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Choline Kinase Alpha as an Androgen Receptor Chaperone and Prostate Cancer Therapeutic Target.

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Asim, Mohammad 
Massie, Charles E 
Orafidiya, Folake 
Pértega-Gomes, Nelma 
Warren, Anne Y 


BACKGROUND: The androgen receptor (AR) is a major drug target in prostate cancer (PCa). We profiled the AR-regulated kinome to identify clinically relevant and druggable effectors of AR signaling. METHODS: Using genome-wide approaches, we interrogated all AR regulated kinases. Among these, choline kinase alpha (CHKA) expression was evaluated in benign (n = 195), prostatic intraepithelial neoplasia (PIN) (n = 153) and prostate cancer (PCa) lesions (n = 359). We interrogated how CHKA regulates AR signaling using biochemical assays and investigated androgen regulation of CHKA expression in men with PCa, both untreated (n = 20) and treated with an androgen biosynthesis inhibitor degarelix (n = 27). We studied the effect of CHKA inhibition on the PCa transcriptome using RNA sequencing and tested the effect of CHKA inhibition on cell growth, clonogenic survival and invasion. Tumor xenografts (n = 6 per group) were generated in mice using genetically engineered prostate cancer cells with inducible CHKA knockdown. Data were analyzed with χ(2) tests, Cox regression analysis, and Kaplan-Meier methods. All statistical tests were two-sided. RESULTS: CHKA expression was shown to be androgen regulated in cell lines, xenografts, and human tissue (log fold change from 6.75 to 6.59, P = .002) and was positively associated with tumor stage. CHKA binds directly to the ligand-binding domain (LBD) of AR, enhancing its stability. As such, CHKA is the first kinase identified as an AR chaperone. Inhibition of CHKA repressed the AR transcriptional program including pathways enriched for regulation of protein folding, decreased AR protein levels, and inhibited the growth of PCa cell lines, human PCa explants, and tumor xenografts. CONCLUSIONS: CHKA can act as an AR chaperone, providing, to our knowledge, the first evidence for kinases as molecular chaperones, making CHKA both a marker of tumor progression and a potential therapeutic target for PCa.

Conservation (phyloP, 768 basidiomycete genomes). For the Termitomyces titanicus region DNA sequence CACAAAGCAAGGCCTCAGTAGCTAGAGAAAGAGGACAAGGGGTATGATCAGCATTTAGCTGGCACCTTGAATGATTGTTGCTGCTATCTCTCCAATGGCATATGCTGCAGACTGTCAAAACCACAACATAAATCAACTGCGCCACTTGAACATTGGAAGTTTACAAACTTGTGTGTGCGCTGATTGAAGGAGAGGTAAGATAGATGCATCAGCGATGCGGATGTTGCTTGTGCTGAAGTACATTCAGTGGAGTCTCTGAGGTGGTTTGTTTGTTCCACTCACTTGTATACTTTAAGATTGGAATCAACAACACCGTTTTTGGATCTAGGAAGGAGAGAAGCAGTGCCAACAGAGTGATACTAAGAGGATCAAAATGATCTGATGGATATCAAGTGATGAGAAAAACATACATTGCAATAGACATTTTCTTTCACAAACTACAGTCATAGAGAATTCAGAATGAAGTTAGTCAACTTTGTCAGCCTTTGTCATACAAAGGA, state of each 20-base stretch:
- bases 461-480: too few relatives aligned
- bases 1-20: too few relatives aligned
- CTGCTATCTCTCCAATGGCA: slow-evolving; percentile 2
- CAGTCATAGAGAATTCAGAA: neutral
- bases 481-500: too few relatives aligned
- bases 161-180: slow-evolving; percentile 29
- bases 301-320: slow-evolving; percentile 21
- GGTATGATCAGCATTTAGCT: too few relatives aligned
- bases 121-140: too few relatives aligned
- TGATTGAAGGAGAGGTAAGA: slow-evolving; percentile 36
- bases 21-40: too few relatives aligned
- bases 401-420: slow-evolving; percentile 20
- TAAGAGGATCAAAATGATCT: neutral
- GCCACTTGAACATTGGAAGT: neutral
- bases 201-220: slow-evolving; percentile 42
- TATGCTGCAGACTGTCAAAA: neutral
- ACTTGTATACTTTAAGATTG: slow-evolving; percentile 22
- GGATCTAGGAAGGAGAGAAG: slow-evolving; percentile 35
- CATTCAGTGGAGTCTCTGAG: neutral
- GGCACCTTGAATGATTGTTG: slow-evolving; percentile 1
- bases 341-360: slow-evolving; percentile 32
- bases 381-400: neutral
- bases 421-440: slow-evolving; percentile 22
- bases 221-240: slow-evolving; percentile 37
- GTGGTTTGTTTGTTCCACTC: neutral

Aged, Animals, Antineoplastic Agents, Biomarkers, Tumor, Choline Kinase, Enzyme Inhibitors, Gene Expression Regulation, Neoplastic, Humans, Kaplan-Meier Estimate, Male, Mice, Mice, Inbred NOD, Mice, SCID, Middle Aged, Molecular Chaperones, Molecular Targeted Therapy, Neoplasm Grading, Neoplasm Staging, Proportional Hazards Models, Prostatectomy, Prostatic Neoplasms, Receptors, Androgen, Sequence Analysis, DNA, Signal Transduction, Xenograft Model Antitumor Assays

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Journal of the National Cancer Institute

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Oxford University Press
Cancer Research UK (CB4110)
Cancer Research UK (C14303/A17197)
This work was supported by a Cancer Research UK program grant (to DEN) and also by the US Department of Defense (Prostate Cancer Research Program Transformative Impact Award, grant ID W81XWH-13-2-0093; WDT and SMD), PCFA/Cancer Australia/Movember (grant IDs 1012337 and 1043482; WDT and LAS), Cancer Australia (grant ID 1043497; WDT and JC) and The Ray and Shirl Norman Cancer Research Trust (WDT and LAS). The Dame Roma Mitchell Cancer Research Laboratories were supported by an establishment grant from the PCFA (ID 2011/0452). FO was supported by a PhD project grant from Prostate Cancer UK (S10-10). LAS is supported by a Young Investigator Award from the Prostate Cancer Foundation (the Foundation 14 award).